An Art Fair displaying work by patients from mental health and learning disability services has raised over £1,000 for an arts therapy project.
The Fair was organised by the Arts Project at Cumbria, Northumberland, Tyne and Wear (CNTW) NHS Foundation Trust, a provider of mental health and disability services in the North of England. All the artworks were created by patients and staff from secure mental health and learning disability services at Bamburgh Clinic in Newcastle and Northgate Hospital in Northumberland, both run by CNTW.
Through the Arts Project, weekly art sessions are tailored to each person’s needs following a referral to this specialist team by their Occupational Therapist. The project can often play a vital role in peoples’ recovery.
The Arts Project had acquired a huge archive of work created over the years, so the team held an Art Fair earlier this week to showcase some of the work to the public. All the artworks were for sale, with all proceeds invested back into the project.
We were bowled over by the success of the two-day Art Fair and the overwhelming positive response. We had such a range of visitors, and so many people had personal responses to the artwork and stories to tell; it was moving and wonderful. Everyone, from porters to doctors, carers and members of the public, even a graphic designer, visited and bought work to take home and display.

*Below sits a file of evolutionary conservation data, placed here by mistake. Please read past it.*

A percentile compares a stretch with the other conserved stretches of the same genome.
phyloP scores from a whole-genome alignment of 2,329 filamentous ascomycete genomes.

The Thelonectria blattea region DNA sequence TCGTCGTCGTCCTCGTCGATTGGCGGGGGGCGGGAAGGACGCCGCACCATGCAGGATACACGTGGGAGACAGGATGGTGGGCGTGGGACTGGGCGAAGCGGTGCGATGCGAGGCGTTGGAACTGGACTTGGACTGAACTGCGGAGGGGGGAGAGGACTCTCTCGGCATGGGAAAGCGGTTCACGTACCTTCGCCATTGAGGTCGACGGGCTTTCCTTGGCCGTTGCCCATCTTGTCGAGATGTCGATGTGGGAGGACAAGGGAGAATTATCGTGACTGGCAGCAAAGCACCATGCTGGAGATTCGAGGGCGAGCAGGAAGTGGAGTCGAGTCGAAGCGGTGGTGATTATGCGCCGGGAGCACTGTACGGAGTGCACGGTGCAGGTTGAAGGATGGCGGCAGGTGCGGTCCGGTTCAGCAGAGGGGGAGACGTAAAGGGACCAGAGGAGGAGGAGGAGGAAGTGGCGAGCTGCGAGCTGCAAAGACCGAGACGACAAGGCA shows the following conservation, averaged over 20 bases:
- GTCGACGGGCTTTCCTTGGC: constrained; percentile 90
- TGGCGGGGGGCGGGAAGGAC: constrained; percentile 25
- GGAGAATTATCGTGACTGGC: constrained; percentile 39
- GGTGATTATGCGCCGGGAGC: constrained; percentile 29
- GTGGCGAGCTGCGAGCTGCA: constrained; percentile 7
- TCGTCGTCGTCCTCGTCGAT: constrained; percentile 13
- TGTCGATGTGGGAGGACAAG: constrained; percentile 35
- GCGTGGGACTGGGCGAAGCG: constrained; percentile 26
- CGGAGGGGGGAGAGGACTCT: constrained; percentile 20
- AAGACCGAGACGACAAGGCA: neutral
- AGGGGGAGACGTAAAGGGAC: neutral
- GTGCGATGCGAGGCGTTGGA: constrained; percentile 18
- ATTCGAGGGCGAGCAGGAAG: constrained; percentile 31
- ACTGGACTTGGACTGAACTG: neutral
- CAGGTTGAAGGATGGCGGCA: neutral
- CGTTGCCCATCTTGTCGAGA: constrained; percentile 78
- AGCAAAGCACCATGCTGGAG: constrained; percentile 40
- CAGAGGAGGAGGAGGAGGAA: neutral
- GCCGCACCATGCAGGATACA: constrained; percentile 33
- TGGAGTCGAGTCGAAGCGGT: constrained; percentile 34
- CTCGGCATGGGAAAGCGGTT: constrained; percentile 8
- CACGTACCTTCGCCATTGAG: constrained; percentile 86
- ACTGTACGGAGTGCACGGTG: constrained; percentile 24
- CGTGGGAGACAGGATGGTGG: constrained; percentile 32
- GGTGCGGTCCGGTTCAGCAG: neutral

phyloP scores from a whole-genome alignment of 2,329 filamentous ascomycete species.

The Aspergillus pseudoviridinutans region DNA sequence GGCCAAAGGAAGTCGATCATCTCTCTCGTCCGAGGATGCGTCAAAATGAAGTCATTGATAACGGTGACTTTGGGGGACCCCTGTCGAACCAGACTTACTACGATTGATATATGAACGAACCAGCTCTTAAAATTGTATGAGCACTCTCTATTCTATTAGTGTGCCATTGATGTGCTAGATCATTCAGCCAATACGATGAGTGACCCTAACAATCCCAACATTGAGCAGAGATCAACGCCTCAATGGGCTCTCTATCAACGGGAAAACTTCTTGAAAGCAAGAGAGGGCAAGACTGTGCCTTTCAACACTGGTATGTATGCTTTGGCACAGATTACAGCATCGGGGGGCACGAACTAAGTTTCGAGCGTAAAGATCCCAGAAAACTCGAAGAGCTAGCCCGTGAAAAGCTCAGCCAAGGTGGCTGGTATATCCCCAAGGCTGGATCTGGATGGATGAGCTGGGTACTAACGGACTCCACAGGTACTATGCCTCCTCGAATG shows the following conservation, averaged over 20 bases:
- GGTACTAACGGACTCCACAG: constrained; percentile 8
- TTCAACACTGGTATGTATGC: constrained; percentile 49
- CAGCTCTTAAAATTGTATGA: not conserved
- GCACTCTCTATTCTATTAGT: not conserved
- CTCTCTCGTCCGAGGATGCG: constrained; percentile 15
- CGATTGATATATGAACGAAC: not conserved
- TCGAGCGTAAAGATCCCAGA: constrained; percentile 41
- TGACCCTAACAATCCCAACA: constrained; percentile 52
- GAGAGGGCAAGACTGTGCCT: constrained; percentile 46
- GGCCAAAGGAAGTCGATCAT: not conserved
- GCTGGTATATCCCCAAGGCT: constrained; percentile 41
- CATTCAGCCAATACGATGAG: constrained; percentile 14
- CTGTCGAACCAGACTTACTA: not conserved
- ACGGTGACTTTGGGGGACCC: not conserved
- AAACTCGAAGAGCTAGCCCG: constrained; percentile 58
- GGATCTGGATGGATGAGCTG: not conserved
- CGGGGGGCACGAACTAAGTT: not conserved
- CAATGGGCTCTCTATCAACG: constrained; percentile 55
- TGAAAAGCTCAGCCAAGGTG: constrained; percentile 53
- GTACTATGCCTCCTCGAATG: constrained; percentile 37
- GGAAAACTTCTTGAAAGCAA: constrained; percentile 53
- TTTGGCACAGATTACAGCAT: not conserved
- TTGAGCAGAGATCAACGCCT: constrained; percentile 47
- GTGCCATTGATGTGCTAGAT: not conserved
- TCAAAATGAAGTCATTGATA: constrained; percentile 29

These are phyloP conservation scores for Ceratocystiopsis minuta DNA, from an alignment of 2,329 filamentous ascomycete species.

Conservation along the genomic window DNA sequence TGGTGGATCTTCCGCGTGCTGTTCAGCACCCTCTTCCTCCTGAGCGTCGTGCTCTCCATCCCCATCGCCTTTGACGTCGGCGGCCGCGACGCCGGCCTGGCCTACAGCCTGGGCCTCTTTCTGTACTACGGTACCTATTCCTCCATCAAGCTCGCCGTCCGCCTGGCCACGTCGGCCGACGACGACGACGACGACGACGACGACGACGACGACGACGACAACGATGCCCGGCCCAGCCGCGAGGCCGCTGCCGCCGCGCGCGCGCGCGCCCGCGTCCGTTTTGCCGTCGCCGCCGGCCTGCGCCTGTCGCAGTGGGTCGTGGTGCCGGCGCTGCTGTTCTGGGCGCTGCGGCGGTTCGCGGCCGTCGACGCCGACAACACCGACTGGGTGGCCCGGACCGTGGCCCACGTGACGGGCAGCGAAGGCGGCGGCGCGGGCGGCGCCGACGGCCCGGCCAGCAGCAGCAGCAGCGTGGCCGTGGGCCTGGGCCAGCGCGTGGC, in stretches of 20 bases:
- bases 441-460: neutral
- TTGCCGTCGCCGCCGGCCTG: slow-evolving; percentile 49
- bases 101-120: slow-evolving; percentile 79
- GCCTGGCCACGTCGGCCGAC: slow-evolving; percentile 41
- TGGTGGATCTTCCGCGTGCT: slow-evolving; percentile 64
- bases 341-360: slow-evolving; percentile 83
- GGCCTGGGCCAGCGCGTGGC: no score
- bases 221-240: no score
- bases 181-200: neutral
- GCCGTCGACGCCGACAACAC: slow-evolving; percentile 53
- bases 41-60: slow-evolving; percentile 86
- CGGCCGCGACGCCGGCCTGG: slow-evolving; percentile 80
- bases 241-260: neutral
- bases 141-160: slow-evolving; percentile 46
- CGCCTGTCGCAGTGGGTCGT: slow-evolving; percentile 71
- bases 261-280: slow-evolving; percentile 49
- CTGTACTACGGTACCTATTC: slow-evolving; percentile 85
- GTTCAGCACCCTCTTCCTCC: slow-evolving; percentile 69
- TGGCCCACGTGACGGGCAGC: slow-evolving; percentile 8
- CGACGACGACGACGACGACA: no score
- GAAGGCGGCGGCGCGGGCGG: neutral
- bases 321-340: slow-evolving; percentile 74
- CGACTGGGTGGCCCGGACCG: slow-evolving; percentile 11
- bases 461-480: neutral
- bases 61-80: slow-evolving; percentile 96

The strength of the artwork made by patients in our Arts Project workshops spoke for itself – in fact it sang to the rafters! Finally on display, the exhibition was an exuberant riot of colour, variety and expression.
We are now planning to make the Fair an annual event!Jane Akhurst and Eric Rothwell, who run the Arts Project
The Fair was very well-attended, and visitors left many glowing comments. One person described it as “a wonderful selection of work with such beautiful stories.” Others praised the “thought and skill” on display. One visitor summed it up by commenting: “What a wonderful exhibition of the transformational power of art.”
One piece, a print made with feathers, was brought by an art student for whom feathers had a particular significance. They reminded her of her own friend’s struggle with mental health, and she was pleased to find such a meaningful piece that she could buy and support the project. Other pieces have found homes in other parts of the Trust, including the chapel at St Nicholas Hospital where the chaplaincy team hope it will be a useful focus of contemplation for visitors.
There is lots of evidence that creating art can help people feel more socially included and improve their self-esteem and confidence, as they are encouraged to recognise their achievements and take pride in sharing them with others. In the Arts Project, patients come together in less clinical surroundings to explore their creativity in a cheering and friendly space surrounded by many colourful and interesting works of art.
Sales of the artworks raised £1,130 in total. All of these proceeds will go towards buying new materials for the Arts Project so that people can experiment and express themselves as part of their recovery journey.